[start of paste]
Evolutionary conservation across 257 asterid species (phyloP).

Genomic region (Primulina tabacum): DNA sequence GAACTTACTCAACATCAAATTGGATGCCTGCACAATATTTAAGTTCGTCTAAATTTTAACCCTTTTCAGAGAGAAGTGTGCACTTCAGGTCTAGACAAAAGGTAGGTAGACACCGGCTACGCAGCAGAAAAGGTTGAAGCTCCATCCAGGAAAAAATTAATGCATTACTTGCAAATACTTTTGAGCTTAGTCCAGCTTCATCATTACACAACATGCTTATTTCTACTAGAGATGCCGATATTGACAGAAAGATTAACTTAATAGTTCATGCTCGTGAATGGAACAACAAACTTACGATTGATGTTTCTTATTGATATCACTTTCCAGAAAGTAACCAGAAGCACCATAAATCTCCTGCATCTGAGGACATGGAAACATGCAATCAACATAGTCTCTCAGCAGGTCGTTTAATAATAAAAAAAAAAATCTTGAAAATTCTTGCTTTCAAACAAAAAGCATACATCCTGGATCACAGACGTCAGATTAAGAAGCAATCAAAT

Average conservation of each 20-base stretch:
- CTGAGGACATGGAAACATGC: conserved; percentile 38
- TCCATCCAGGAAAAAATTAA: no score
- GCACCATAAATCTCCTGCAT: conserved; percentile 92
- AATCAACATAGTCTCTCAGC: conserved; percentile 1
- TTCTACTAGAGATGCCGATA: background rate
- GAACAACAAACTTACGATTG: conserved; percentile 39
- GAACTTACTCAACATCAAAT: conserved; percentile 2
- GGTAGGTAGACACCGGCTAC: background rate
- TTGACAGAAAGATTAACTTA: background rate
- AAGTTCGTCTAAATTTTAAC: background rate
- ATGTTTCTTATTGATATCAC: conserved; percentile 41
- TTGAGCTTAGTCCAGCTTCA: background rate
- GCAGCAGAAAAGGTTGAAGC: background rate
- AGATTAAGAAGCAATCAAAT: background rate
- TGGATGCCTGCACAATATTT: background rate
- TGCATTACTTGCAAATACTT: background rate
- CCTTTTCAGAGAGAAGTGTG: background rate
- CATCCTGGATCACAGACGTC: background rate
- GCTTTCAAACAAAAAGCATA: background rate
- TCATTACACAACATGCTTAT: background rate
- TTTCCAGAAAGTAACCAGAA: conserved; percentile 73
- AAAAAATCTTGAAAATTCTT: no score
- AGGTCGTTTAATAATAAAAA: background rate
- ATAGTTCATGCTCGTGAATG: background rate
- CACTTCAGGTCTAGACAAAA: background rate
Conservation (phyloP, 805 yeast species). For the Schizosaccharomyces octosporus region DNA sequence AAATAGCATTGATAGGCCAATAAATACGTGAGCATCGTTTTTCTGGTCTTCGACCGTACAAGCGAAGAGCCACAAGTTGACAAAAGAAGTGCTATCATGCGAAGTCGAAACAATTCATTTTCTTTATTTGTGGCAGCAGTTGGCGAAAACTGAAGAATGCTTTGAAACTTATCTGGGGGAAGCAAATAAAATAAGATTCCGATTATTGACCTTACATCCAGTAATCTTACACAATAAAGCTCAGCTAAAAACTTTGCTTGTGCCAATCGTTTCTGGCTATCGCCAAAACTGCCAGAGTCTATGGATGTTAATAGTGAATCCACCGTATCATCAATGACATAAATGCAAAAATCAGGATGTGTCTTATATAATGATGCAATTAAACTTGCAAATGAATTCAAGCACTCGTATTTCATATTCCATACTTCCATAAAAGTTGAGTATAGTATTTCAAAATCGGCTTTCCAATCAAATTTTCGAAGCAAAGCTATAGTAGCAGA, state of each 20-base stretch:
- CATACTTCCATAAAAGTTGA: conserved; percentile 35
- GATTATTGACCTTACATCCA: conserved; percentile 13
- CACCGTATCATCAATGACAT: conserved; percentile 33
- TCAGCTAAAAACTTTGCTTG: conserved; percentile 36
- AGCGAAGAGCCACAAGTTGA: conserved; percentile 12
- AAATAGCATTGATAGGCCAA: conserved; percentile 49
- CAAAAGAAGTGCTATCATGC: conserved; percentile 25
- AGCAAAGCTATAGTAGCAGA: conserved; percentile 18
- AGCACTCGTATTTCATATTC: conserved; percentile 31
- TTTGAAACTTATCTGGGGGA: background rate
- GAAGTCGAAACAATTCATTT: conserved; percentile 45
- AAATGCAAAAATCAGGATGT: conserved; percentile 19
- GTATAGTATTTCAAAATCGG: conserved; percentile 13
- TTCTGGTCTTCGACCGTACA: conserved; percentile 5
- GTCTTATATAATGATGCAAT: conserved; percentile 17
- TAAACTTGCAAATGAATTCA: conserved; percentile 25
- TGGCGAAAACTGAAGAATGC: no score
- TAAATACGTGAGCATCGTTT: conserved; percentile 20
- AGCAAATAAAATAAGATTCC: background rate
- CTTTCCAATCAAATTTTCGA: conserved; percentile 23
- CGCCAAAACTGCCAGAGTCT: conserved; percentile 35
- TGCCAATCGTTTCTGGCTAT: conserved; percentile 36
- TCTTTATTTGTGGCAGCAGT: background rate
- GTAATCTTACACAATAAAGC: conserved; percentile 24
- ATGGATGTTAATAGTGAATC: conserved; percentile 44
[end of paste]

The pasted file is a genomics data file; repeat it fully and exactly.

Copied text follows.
Evolutionary conservation across 257 asterid species (phyloP).

Genomic region (Primulina tabacum): DNA sequence GAACTTACTCAACATCAAATTGGATGCCTGCACAATATTTAAGTTCGTCTAAATTTTAACCCTTTTCAGAGAGAAGTGTGCACTTCAGGTCTAGACAAAAGGTAGGTAGACACCGGCTACGCAGCAGAAAAGGTTGAAGCTCCATCCAGGAAAAAATTAATGCATTACTTGCAAATACTTTTGAGCTTAGTCCAGCTTCATCATTACACAACATGCTTATTTCTACTAGAGATGCCGATATTGACAGAAAGATTAACTTAATAGTTCATGCTCGTGAATGGAACAACAAACTTACGATTGATGTTTCTTATTGATATCACTTTCCAGAAAGTAACCAGAAGCACCATAAATCTCCTGCATCTGAGGACATGGAAACATGCAATCAACATAGTCTCTCAGCAGGTCGTTTAATAATAAAAAAAAAAATCTTGAAAATTCTTGCTTTCAAACAAAAAGCATACATCCTGGATCACAGACGTCAGATTAAGAAGCAATCAAAT

Average conservation of each 20-base stretch:
- CTGAGGACATGGAAACATGC: conserved; percentile 38
- TCCATCCAGGAAAAAATTAA: no score
- GCACCATAAATCTCCTGCAT: conserved; percentile 92
- AATCAACATAGTCTCTCAGC: conserved; percentile 1
- TTCTACTAGAGATGCCGATA: background rate
- GAACAACAAACTTACGATTG: conserved; percentile 39
- GAACTTACTCAACATCAAAT: conserved; percentile 2
- GGTAGGTAGACACCGGCTAC: background rate
- TTGACAGAAAGATTAACTTA: background rate
- AAGTTCGTCTAAATTTTAAC: background rate
- ATGTTTCTTATTGATATCAC: conserved; percentile 41
- TTGAGCTTAGTCCAGCTTCA: background rate
- GCAGCAGAAAAGGTTGAAGC: background rate
- AGATTAAGAAGCAATCAAAT: background rate
- TGGATGCCTGCACAATATTT: background rate
- TGCATTACTTGCAAATACTT: background rate
- CCTTTTCAGAGAGAAGTGTG: background rate
- CATCCTGGATCACAGACGTC: background rate
- GCTTTCAAACAAAAAGCATA: background rate
- TCATTACACAACATGCTTAT: background rate
- TTTCCAGAAAGTAACCAGAA: conserved; percentile 73
- AAAAAATCTTGAAAATTCTT: no score
- AGGTCGTTTAATAATAAAAA: background rate
- ATAGTTCATGCTCGTGAATG: background rate
- CACTTCAGGTCTAGACAAAA: background rate
Conservation (phyloP, 805 yeast species). For the Schizosaccharomyces octosporus region DNA sequence AAATAGCATTGATAGGCCAATAAATACGTGAGCATCGTTTTTCTGGTCTTCGACCGTACAAGCGAAGAGCCACAAGTTGACAAAAGAAGTGCTATCATGCGAAGTCGAAACAATTCATTTTCTTTATTTGTGGCAGCAGTTGGCGAAAACTGAAGAATGCTTTGAAACTTATCTGGGGGAAGCAAATAAAATAAGATTCCGATTATTGACCTTACATCCAGTAATCTTACACAATAAAGCTCAGCTAAAAACTTTGCTTGTGCCAATCGTTTCTGGCTATCGCCAAAACTGCCAGAGTCTATGGATGTTAATAGTGAATCCACCGTATCATCAATGACATAAATGCAAAAATCAGGATGTGTCTTATATAATGATGCAATTAAACTTGCAAATGAATTCAAGCACTCGTATTTCATATTCCATACTTCCATAAAAGTTGAGTATAGTATTTCAAAATCGGCTTTCCAATCAAATTTTCGAAGCAAAGCTATAGTAGCAGA, state of each 20-base stretch:
- CATACTTCCATAAAAGTTGA: conserved; percentile 35
- GATTATTGACCTTACATCCA: conserved; percentile 13
- CACCGTATCATCAATGACAT: conserved; percentile 33
- TCAGCTAAAAACTTTGCTTG: conserved; percentile 36
- AGCGAAGAGCCACAAGTTGA: conserved; percentile 12
- AAATAGCATTGATAGGCCAA: conserved; percentile 49
- CAAAAGAAGTGCTATCATGC: conserved; percentile 25
- AGCAAAGCTATAGTAGCAGA: conserved; percentile 18
- AGCACTCGTATTTCATATTC: conserved; percentile 31
- TTTGAAACTTATCTGGGGGA: background rate
- GAAGTCGAAACAATTCATTT: conserved; percentile 45
- AAATGCAAAAATCAGGATGT: conserved; percentile 19
- GTATAGTATTTCAAAATCGG: conserved; percentile 13
- TTCTGGTCTTCGACCGTACA: conserved; percentile 5
- GTCTTATATAATGATGCAAT: conserved; percentile 17
- TAAACTTGCAAATGAATTCA: conserved; percentile 25
- TGGCGAAAACTGAAGAATGC: no score
- TAAATACGTGAGCATCGTTT: conserved; percentile 20
- AGCAAATAAAATAAGATTCC: background rate
- CTTTCCAATCAAATTTTCGA: conserved; percentile 23
- CGCCAAAACTGCCAGAGTCT: conserved; percentile 35
- TGCCAATCGTTTCTGGCTAT: conserved; percentile 36
- TCTTTATTTGTGGCAGCAGT: background rate
- GTAATCTTACACAATAAAGC: conserved; percentile 24
- ATGGATGTTAATAGTGAATC: conserved; percentile 44